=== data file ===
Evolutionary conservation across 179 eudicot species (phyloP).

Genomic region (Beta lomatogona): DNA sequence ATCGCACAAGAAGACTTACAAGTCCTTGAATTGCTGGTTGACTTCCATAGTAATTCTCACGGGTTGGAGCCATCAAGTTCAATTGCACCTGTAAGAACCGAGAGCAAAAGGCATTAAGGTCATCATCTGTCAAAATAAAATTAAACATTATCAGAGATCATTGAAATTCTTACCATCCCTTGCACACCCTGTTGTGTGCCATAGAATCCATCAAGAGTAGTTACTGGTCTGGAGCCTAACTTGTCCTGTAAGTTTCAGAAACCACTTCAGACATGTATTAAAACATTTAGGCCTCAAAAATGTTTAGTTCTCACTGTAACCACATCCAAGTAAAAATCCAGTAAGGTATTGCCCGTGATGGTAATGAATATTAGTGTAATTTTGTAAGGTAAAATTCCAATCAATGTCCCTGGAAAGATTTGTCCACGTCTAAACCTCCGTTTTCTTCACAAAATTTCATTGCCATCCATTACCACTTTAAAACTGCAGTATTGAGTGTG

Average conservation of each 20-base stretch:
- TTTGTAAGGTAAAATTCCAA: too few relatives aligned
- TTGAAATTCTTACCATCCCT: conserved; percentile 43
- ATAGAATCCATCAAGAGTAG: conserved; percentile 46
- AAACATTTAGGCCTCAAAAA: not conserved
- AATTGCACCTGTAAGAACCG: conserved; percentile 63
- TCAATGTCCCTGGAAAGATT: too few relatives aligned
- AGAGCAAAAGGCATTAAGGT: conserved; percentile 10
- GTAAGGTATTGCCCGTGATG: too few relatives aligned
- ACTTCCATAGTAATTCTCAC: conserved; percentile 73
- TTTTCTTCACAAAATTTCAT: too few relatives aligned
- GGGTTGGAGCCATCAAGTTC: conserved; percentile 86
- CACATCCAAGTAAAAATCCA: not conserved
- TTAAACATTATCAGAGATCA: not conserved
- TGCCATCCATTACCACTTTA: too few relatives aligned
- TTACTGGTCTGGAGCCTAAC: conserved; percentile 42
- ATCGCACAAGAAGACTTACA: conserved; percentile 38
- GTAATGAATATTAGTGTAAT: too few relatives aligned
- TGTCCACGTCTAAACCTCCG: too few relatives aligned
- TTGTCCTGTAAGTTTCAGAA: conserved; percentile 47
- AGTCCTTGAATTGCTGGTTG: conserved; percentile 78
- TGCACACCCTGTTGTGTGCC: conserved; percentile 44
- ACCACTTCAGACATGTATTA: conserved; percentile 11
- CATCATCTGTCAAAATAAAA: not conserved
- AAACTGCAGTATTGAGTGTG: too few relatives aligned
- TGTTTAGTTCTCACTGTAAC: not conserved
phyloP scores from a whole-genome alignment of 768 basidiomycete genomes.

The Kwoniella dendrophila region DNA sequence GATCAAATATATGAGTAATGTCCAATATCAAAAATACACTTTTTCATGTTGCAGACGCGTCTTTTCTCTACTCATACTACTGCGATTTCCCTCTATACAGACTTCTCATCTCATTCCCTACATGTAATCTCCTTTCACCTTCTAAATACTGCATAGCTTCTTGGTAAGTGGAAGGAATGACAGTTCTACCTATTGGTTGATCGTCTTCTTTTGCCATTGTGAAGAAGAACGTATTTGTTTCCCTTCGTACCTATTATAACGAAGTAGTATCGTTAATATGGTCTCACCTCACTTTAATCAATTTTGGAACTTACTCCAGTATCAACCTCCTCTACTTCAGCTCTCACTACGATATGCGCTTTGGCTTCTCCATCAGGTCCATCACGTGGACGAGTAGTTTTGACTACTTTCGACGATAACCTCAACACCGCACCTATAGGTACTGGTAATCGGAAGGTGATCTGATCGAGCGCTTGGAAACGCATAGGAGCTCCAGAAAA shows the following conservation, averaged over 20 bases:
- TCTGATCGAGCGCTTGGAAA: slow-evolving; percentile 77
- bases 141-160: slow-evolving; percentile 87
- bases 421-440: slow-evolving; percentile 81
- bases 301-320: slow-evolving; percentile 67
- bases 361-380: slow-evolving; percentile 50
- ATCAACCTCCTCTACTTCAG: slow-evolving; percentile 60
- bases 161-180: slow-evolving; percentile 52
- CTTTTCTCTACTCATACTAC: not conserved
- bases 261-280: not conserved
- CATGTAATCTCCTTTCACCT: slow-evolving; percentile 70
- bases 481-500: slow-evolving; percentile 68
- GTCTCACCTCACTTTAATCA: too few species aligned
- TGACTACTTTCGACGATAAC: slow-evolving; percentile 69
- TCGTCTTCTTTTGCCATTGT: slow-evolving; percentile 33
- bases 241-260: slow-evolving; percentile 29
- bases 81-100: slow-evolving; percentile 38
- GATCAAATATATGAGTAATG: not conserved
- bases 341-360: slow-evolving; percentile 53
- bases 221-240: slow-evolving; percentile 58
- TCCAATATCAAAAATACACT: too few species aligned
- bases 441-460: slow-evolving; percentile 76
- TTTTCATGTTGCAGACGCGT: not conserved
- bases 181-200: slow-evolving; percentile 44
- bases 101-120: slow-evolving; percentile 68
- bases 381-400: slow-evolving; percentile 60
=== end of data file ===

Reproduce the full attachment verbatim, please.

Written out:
Evolutionary conservation across 179 eudicot species (phyloP).

Genomic region (Beta lomatogona): DNA sequence ATCGCACAAGAAGACTTACAAGTCCTTGAATTGCTGGTTGACTTCCATAGTAATTCTCACGGGTTGGAGCCATCAAGTTCAATTGCACCTGTAAGAACCGAGAGCAAAAGGCATTAAGGTCATCATCTGTCAAAATAAAATTAAACATTATCAGAGATCATTGAAATTCTTACCATCCCTTGCACACCCTGTTGTGTGCCATAGAATCCATCAAGAGTAGTTACTGGTCTGGAGCCTAACTTGTCCTGTAAGTTTCAGAAACCACTTCAGACATGTATTAAAACATTTAGGCCTCAAAAATGTTTAGTTCTCACTGTAACCACATCCAAGTAAAAATCCAGTAAGGTATTGCCCGTGATGGTAATGAATATTAGTGTAATTTTGTAAGGTAAAATTCCAATCAATGTCCCTGGAAAGATTTGTCCACGTCTAAACCTCCGTTTTCTTCACAAAATTTCATTGCCATCCATTACCACTTTAAAACTGCAGTATTGAGTGTG

Average conservation of each 20-base stretch:
- TTTGTAAGGTAAAATTCCAA: too few relatives aligned
- TTGAAATTCTTACCATCCCT: conserved; percentile 43
- ATAGAATCCATCAAGAGTAG: conserved; percentile 46
- AAACATTTAGGCCTCAAAAA: not conserved
- AATTGCACCTGTAAGAACCG: conserved; percentile 63
- TCAATGTCCCTGGAAAGATT: too few relatives aligned
- AGAGCAAAAGGCATTAAGGT: conserved; percentile 10
- GTAAGGTATTGCCCGTGATG: too few relatives aligned
- ACTTCCATAGTAATTCTCAC: conserved; percentile 73
- TTTTCTTCACAAAATTTCAT: too few relatives aligned
- GGGTTGGAGCCATCAAGTTC: conserved; percentile 86
- CACATCCAAGTAAAAATCCA: not conserved
- TTAAACATTATCAGAGATCA: not conserved
- TGCCATCCATTACCACTTTA: too few relatives aligned
- TTACTGGTCTGGAGCCTAAC: conserved; percentile 42
- ATCGCACAAGAAGACTTACA: conserved; percentile 38
- GTAATGAATATTAGTGTAAT: too few relatives aligned
- TGTCCACGTCTAAACCTCCG: too few relatives aligned
- TTGTCCTGTAAGTTTCAGAA: conserved; percentile 47
- AGTCCTTGAATTGCTGGTTG: conserved; percentile 78
- TGCACACCCTGTTGTGTGCC: conserved; percentile 44
- ACCACTTCAGACATGTATTA: conserved; percentile 11
- CATCATCTGTCAAAATAAAA: not conserved
- AAACTGCAGTATTGAGTGTG: too few relatives aligned
- TGTTTAGTTCTCACTGTAAC: not conserved
phyloP scores from a whole-genome alignment of 768 basidiomycete genomes.

The Kwoniella dendrophila region DNA sequence GATCAAATATATGAGTAATGTCCAATATCAAAAATACACTTTTTCATGTTGCAGACGCGTCTTTTCTCTACTCATACTACTGCGATTTCCCTCTATACAGACTTCTCATCTCATTCCCTACATGTAATCTCCTTTCACCTTCTAAATACTGCATAGCTTCTTGGTAAGTGGAAGGAATGACAGTTCTACCTATTGGTTGATCGTCTTCTTTTGCCATTGTGAAGAAGAACGTATTTGTTTCCCTTCGTACCTATTATAACGAAGTAGTATCGTTAATATGGTCTCACCTCACTTTAATCAATTTTGGAACTTACTCCAGTATCAACCTCCTCTACTTCAGCTCTCACTACGATATGCGCTTTGGCTTCTCCATCAGGTCCATCACGTGGACGAGTAGTTTTGACTACTTTCGACGATAACCTCAACACCGCACCTATAGGTACTGGTAATCGGAAGGTGATCTGATCGAGCGCTTGGAAACGCATAGGAGCTCCAGAAAA shows the following conservation, averaged over 20 bases:
- TCTGATCGAGCGCTTGGAAA: slow-evolving; percentile 77
- bases 141-160: slow-evolving; percentile 87
- bases 421-440: slow-evolving; percentile 81
- bases 301-320: slow-evolving; percentile 67
- bases 361-380: slow-evolving; percentile 50
- ATCAACCTCCTCTACTTCAG: slow-evolving; percentile 60
- bases 161-180: slow-evolving; percentile 52
- CTTTTCTCTACTCATACTAC: not conserved
- bases 261-280: not conserved
- CATGTAATCTCCTTTCACCT: slow-evolving; percentile 70
- bases 481-500: slow-evolving; percentile 68
- GTCTCACCTCACTTTAATCA: too few species aligned
- TGACTACTTTCGACGATAAC: slow-evolving; percentile 69
- TCGTCTTCTTTTGCCATTGT: slow-evolving; percentile 33
- bases 241-260: slow-evolving; percentile 29
- bases 81-100: slow-evolving; percentile 38
- GATCAAATATATGAGTAATG: not conserved
- bases 341-360: slow-evolving; percentile 53
- bases 221-240: slow-evolving; percentile 58
- TCCAATATCAAAAATACACT: too few species aligned
- bases 441-460: slow-evolving; percentile 76
- TTTTCATGTTGCAGACGCGT: not conserved
- bases 181-200: slow-evolving; percentile 44
- bases 101-120: slow-evolving; percentile 68
- bases 381-400: slow-evolving; percentile 60